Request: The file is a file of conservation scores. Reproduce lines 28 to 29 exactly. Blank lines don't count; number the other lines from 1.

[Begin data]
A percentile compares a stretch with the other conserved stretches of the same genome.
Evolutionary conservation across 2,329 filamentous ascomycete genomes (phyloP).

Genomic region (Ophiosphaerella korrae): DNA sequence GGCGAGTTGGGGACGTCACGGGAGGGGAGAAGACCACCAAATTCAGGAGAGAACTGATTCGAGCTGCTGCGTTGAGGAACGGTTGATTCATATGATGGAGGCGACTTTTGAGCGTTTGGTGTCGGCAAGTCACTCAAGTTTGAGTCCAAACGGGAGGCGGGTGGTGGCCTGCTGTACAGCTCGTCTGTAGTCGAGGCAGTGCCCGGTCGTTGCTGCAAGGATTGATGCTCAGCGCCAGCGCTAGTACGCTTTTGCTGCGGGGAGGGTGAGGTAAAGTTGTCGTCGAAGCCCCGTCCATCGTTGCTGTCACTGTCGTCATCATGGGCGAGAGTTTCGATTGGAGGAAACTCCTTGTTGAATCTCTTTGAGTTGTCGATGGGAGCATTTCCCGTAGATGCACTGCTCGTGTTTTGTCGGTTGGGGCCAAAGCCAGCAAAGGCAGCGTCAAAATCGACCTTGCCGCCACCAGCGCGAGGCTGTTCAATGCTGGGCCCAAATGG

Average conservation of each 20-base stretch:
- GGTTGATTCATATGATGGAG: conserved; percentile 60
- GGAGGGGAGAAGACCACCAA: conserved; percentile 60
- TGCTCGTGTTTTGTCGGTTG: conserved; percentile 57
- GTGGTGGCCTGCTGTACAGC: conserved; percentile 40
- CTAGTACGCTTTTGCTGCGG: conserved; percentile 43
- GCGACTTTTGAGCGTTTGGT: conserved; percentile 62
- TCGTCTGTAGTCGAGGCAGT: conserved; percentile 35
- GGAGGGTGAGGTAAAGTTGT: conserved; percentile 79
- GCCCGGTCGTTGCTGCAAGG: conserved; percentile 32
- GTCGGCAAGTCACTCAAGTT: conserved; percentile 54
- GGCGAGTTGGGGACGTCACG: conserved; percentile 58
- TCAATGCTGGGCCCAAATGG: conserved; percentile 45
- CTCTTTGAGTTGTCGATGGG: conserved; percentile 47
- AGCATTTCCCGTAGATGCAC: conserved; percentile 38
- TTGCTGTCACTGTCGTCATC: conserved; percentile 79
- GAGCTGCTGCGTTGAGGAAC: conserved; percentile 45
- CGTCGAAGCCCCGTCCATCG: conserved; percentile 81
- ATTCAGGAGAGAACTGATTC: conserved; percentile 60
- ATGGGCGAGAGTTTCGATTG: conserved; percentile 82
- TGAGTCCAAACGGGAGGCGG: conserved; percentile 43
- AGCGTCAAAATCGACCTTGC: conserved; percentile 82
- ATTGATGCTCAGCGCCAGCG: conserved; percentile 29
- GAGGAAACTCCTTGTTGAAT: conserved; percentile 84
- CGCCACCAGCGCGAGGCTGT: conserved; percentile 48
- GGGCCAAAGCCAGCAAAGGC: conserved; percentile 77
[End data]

- CGCCACCAGCGCGAGGCTGT: conserved; percentile 48
- GGGCCAAAGCCAGCAAAGGC: conserved; percentile 77